Chilton Historical Mural
The imagery in the Chilton mural spans 75 yrs. from 1840 through 1915 and is portrayed in a ‘hand-tinted’ image. This style of imagery was a popular technique of the era bringing color into the monochromatic imagery of the day. Sitting firmly on the Manitowoc, Chilton’s matriarch, Catherine Stanton can be seen prominently positioned in front of the former State Street Bridge. Just beyond the ironclad bridge you can see a suggestion of a fading grist mill that the Stanton’s erected and was fundamental in Chilton’s early development during the time. Catherine is flanked on her right by members of a Ho-Chunk family, each of which has tribal beads and patterns embedded into their clothing. Catherine's image is a hybrid of two different photos of her and she adorns a working-class dress of the era. Mrs. Stanton is flanked on her left by both Civil War veterans Harrison Hobart and George Breed. Both men were fundamental toward Chilton’s continued growth and prosperity after their Civil War military service concluded. Former Hotel Chilton and St. Mary’s parish stand as iconic backdrops for a section of the Chilton boy’s homecoming from the Great War. On the far right of the wall, an architectural sketch of the Malt House sits directly above Breed's shoulder. The central visuals are different tributes toward agriculture; each has a different emphasis but are all centrally positioned in their importance. In these options, you will find two local women raking hay, and a group of farmers appear to be delighted by their new John Deere tractor. Lastly, the font used in ‘Chilton’ is pulled from a turn of the century advertisement and sits in the azure sky above the bridge. All photographic references used were locally based.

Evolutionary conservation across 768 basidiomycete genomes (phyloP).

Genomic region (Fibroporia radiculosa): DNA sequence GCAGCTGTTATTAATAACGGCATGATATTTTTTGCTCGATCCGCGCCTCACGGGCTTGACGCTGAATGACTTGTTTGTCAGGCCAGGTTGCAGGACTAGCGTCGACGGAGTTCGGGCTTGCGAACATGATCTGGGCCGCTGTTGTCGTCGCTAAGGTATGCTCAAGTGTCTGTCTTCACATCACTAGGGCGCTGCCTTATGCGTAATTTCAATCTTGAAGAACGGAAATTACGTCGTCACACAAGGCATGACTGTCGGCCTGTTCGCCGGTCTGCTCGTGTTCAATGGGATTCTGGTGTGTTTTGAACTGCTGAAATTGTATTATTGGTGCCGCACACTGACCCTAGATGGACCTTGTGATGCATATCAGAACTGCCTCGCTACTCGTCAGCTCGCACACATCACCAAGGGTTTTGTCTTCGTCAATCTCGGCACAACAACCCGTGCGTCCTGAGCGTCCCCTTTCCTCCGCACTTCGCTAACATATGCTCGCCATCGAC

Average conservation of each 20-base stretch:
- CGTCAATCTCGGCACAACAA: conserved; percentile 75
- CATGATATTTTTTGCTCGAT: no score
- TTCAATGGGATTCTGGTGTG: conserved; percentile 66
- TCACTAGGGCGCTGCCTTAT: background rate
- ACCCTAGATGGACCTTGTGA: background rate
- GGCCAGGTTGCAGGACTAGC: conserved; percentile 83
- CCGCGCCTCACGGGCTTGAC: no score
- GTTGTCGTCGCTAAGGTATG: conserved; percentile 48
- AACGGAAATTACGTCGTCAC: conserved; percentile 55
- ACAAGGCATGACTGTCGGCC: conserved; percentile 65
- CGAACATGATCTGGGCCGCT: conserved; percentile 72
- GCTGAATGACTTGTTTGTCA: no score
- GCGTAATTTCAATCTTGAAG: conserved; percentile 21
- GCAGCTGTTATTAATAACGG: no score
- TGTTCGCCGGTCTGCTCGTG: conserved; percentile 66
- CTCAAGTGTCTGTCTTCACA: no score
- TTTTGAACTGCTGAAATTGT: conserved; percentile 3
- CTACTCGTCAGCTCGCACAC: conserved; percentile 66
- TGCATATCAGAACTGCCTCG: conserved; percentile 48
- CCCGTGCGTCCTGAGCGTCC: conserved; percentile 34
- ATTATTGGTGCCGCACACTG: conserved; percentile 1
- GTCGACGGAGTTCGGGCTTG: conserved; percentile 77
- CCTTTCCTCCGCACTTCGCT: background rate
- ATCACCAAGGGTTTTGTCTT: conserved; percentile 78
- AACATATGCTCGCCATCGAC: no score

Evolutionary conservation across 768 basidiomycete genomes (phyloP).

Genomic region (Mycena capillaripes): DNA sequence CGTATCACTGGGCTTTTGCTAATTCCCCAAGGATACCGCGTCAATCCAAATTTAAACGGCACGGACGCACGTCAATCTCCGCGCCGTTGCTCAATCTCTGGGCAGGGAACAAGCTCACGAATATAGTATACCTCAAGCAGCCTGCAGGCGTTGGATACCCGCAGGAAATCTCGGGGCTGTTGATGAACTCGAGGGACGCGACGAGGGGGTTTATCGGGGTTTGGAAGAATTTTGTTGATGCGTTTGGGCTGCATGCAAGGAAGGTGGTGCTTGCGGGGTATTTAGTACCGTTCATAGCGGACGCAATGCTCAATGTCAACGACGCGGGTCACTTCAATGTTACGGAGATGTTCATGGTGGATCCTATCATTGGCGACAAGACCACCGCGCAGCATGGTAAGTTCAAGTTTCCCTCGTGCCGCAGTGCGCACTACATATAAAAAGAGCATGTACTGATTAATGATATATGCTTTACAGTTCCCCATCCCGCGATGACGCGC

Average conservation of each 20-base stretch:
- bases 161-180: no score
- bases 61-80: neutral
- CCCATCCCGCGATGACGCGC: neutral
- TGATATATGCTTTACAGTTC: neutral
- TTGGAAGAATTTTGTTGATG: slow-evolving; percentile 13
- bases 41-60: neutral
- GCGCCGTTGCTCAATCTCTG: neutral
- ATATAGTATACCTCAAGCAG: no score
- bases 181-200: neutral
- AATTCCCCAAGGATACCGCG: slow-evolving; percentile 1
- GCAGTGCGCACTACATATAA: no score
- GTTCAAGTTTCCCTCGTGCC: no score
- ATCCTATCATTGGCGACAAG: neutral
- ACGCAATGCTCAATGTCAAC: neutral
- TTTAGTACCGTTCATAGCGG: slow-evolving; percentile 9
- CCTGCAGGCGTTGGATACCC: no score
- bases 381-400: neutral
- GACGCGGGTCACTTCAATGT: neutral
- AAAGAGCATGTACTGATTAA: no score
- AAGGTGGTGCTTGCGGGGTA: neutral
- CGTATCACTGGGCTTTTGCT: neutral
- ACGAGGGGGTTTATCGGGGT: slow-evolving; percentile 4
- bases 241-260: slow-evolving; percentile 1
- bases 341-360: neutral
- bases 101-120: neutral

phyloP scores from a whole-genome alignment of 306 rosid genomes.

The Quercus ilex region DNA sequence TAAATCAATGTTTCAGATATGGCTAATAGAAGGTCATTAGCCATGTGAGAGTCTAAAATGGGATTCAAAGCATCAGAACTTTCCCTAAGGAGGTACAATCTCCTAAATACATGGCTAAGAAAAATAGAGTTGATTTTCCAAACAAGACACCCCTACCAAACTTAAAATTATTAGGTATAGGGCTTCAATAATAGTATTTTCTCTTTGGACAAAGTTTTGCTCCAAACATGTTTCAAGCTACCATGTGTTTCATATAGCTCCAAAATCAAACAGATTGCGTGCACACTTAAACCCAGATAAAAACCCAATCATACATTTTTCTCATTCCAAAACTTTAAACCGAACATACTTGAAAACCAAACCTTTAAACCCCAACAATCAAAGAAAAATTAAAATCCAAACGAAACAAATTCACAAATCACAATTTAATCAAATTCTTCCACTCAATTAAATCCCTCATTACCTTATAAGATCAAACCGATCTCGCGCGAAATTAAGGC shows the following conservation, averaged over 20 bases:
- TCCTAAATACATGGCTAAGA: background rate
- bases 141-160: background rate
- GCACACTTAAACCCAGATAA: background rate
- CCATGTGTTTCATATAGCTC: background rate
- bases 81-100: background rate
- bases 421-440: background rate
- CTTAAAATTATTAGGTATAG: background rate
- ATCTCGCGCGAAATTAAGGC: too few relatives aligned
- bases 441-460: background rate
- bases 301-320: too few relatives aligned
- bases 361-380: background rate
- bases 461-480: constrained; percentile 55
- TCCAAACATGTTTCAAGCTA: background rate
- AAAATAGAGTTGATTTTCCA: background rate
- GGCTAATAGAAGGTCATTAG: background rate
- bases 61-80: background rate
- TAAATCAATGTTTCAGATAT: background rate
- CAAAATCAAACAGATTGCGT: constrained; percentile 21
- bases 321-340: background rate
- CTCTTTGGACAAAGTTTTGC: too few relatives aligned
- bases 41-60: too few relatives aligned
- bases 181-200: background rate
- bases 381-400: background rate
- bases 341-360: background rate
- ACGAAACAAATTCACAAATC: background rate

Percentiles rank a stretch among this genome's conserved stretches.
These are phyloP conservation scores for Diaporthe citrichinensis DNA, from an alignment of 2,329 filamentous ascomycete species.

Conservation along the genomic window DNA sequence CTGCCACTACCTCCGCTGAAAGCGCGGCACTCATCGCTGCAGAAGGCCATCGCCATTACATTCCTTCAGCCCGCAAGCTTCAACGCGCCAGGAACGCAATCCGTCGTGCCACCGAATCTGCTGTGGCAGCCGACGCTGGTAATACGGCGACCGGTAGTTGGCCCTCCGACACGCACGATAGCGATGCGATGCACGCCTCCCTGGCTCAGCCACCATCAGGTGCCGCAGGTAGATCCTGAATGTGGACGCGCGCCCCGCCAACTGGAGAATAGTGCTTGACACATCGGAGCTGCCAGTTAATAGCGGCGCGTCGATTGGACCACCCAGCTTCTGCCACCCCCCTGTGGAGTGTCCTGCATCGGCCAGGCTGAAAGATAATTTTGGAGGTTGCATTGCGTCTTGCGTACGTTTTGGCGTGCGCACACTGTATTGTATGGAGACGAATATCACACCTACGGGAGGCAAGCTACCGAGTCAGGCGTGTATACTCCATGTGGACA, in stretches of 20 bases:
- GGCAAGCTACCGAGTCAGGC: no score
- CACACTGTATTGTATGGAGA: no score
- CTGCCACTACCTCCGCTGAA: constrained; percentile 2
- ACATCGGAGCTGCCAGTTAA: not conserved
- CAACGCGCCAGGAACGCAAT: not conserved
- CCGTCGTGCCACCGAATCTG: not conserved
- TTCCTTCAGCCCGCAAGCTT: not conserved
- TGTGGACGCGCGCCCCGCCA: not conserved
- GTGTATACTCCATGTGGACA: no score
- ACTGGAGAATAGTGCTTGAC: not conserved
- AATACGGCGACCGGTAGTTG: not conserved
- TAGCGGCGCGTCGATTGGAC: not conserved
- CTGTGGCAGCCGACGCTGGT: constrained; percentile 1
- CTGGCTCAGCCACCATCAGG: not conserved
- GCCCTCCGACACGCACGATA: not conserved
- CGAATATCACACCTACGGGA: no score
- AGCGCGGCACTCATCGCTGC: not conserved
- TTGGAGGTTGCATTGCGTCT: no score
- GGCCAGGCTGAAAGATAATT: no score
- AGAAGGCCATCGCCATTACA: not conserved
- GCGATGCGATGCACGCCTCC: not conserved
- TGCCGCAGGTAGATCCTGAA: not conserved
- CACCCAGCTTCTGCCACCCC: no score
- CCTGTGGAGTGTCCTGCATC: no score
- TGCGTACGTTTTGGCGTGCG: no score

Painted by James Barany and student intern artists Emma Barany, Olivia Bonlander, Julien Roberson, Claresa Waight and Reagen Mulvey